Equal representation through redistricting process requested by Black Lee County citizens
Citizens are asking Lee County Commissioners for equal representation for everyone in this year’s redistricting process.
Two advocates leading the charge are Lee County Democratic Black Caucus (LCDBC) president Carolyn Norris and former LCDBC president Gerri Ware. These meetings are the first time all 39 members of the LCDBC have come together as a group.
The dilution 2011 redistricting which fractured the Dunbar community is one of the main problems citizens hope to change in 2021’s redistricting. Ware, who is now a supervisor with the LCDBC, has been a resident of Dunbar for over 40 years. She said she was astonished by the results of 2011’s redistricting and felt the county ignored citizens.
“What happened with the 2011 redistricting period is it splintered the community from its prior spot in District 2. The other portion was absorbed into District 4. This portion is North Fort Myers and across the Caloosahatchee River,” Norris said. “It appears to be non-contiguous and that grouping seems to have not grouped like-minded citizens with the same interests and needs.”
Florida state law requires each county to meet every 10 years for redistricting after the U.S. Census.
“It’s like they have us on the menu, but we’re not at the table,” Ware said. “You (the commissioners) talk about me (citizens), but you don’t let me be a part of what you’re talking about.”
Dunbar is one of the largest and oldest Black communities in Lee County. Its current district boundaries have made it especially difficult for minority candidates to get elected to local office.
“One of the goals of the county by drawing these lines is to be sure that they are equal and fair to people of all communities,” Norris said. “This issue was on the table, but it got swept away. We don’t want to be dismissed because we’re just being citizens. We should have an open and transparent process.”
According to Lee County Commissioners, the goal of redistricting is to assess or adjust each district’s population so that no single district has substantially more residents in it.
This boundary drawing of Lee County’s five districts is distinct from lines drawn for school assignments. These district boundaries are adjusted to account for population growth among the commission districts.
Following the public hearings, the commission will gather information and submit it to the state legislature for the final decision on redistricting.
An option suggested at public meetings was the inclusion of a citizen’s advisory committee. The committee would be at the table, and more involved as decisions are made, instead of going through commissioner assistants at public hearings.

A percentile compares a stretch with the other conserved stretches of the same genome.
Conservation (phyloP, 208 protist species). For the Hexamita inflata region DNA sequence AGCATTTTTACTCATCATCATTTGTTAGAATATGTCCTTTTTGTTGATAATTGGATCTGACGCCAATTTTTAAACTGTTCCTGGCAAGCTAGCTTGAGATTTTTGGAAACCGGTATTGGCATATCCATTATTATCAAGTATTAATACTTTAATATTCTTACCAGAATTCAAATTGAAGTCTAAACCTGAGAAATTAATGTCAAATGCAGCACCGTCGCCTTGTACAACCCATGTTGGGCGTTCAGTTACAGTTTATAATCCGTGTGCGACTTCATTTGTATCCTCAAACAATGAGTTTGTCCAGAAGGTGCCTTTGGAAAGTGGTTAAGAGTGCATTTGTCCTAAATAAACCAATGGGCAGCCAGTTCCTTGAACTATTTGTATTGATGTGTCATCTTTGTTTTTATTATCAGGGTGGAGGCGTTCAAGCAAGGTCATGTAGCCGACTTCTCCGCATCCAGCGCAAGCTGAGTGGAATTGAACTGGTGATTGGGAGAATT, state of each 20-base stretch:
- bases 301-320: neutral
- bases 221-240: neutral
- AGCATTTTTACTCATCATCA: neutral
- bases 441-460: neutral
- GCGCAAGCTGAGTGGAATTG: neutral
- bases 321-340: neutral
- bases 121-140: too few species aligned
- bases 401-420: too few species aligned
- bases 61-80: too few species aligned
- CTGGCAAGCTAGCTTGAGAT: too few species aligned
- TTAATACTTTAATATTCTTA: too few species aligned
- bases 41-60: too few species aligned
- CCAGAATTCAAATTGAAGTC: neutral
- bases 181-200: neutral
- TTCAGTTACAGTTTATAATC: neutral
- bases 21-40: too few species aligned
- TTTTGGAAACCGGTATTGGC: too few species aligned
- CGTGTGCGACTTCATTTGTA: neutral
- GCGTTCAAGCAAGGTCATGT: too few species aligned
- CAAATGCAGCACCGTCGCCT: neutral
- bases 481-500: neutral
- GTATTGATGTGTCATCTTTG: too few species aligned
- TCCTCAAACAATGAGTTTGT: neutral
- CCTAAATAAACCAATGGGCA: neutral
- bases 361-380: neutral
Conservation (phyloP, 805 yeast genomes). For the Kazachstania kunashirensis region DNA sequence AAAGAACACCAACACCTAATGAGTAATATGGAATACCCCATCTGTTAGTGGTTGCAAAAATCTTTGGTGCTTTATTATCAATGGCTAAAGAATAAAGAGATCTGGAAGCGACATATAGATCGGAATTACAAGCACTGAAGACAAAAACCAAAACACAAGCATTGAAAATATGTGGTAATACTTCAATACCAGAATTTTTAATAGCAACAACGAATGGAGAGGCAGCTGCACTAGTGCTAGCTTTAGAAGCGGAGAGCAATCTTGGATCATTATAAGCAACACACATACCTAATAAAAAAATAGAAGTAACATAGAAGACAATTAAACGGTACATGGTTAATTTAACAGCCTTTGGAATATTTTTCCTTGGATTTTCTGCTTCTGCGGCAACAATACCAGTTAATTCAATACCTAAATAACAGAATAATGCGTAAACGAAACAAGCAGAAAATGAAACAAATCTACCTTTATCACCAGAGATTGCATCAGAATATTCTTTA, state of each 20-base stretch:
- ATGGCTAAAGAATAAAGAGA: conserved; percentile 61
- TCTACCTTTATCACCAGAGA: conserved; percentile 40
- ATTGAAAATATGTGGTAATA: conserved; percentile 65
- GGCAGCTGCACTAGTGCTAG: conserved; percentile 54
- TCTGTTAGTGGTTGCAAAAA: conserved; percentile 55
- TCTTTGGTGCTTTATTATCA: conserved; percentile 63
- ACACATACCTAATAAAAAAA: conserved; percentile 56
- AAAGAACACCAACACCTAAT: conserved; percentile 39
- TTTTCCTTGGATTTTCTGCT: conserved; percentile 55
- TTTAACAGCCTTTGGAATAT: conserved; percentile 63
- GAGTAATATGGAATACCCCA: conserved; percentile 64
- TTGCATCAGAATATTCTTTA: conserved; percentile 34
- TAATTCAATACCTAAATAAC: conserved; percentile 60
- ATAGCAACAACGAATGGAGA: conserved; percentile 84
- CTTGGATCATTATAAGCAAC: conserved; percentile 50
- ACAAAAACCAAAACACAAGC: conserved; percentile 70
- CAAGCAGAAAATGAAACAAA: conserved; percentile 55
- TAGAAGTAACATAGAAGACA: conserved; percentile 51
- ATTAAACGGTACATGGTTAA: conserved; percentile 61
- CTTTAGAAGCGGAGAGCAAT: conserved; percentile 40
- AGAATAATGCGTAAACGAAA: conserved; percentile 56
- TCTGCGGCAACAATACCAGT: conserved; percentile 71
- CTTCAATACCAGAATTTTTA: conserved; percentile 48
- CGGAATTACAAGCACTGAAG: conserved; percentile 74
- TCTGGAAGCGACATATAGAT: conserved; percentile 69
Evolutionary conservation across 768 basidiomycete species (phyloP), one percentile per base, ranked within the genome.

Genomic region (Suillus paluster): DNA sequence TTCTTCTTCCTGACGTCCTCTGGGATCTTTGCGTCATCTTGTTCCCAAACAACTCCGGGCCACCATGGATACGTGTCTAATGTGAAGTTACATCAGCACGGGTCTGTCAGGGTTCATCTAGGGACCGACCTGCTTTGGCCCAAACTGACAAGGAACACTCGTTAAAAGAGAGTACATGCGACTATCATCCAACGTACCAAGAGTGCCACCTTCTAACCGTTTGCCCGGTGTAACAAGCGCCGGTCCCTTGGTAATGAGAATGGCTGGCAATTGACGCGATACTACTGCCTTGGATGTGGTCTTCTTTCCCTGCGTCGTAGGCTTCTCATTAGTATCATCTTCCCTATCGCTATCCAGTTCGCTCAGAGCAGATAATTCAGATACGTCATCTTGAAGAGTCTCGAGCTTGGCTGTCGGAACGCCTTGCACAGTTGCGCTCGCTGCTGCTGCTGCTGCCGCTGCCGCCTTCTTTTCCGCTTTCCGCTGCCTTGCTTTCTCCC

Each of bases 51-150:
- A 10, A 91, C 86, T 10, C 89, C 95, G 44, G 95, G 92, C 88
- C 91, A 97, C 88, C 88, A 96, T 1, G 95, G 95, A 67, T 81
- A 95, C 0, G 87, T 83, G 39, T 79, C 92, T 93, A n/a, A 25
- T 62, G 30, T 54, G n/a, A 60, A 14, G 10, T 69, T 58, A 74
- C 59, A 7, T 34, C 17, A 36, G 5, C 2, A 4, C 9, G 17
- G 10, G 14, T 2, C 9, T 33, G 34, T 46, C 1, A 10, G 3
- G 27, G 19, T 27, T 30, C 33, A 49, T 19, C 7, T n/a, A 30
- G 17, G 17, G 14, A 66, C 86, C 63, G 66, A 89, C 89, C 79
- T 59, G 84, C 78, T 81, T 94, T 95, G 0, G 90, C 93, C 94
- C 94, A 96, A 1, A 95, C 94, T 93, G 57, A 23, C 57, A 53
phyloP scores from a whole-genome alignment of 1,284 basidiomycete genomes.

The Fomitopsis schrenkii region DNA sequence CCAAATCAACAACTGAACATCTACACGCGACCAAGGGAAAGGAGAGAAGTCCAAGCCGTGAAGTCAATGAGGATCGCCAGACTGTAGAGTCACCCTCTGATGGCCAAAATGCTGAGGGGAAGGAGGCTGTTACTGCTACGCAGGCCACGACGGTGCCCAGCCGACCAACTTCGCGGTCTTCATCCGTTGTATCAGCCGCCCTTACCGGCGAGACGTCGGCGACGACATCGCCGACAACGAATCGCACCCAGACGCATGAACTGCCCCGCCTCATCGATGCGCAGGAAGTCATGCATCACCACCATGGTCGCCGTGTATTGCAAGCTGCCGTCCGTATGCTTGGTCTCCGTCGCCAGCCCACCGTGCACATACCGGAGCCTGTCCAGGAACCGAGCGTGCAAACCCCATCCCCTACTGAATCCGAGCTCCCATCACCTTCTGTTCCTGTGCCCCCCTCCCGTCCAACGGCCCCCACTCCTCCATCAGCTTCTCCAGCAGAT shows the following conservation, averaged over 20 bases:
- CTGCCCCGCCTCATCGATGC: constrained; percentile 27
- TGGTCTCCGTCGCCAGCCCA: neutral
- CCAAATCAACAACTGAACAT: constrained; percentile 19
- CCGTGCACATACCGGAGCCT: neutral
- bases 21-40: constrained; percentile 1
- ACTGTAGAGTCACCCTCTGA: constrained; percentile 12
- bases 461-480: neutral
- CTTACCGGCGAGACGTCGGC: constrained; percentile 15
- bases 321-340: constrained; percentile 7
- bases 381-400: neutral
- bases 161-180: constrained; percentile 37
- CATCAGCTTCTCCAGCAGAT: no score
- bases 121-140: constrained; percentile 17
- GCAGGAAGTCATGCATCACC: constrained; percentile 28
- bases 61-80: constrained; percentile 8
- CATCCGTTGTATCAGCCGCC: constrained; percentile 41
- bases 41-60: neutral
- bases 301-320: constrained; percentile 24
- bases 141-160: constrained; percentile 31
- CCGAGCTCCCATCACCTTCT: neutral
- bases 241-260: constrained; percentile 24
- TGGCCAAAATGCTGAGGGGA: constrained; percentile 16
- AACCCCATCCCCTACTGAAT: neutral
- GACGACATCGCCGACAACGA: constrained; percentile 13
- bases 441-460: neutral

“We want a more engaged role and understanding of why they would draw the lines in a particular manner, and what are the better options,” Norris said. “We want to see how you are going to draw the lines such that you’re grouping like-minded people.”
Although District 4 Commissioner Brian Hamman said there is currently no plan to implement a citizen’s advisory committee, the board wants to make sure these concerns are heard and considered in the redistricting process.
“Anything that people want to do, I try to make myself very accessible, so you’re not limited to speaking to an unelected citizen’s advisory committee if you want to weigh in on redistricting,” Hamman said. “You have access directly to the elected commissioner official.”
Hamman said citizens have a right to speak more at regular board meetings as well.
“Redistricting certainly brings out the political camps from both sides and they’re all going to make their different arguments,” Hamman said. “As we start to look at the maps, we want to make sure they follow the spirit of the law and that they are legal and fair to people.”
Ware, however, feels this year’s results will be a replay of the public issues created by the 2011 redistricting process.
“I don’t think it’s going to be any different because, as Carolyn has said, we have gone down and asked them to have a diverse advisory committee from the community,” Ware said. “They don’t want that; they want to tell us what they want us to have. This is what you’re going to get as opposed to getting input from us.”
Citizens can still speak at the Old Lee County Courthouse during the Board of County Commissioners (BOCC) regular board meetings. The board meetings are held at 9:30 a.m. on the first and third Tuesdays of the month.
The public will also have at least four opportunities at public redistricting hearings to comment. These public hearings are scheduled to take place on Oct. 5, Nov. 2, Nov. 16, and Dec. 7.
This story was produced by Democracy Watch, a news service of Florida Gulf Coast University journalism students. The reporter can be reached at email@example.com.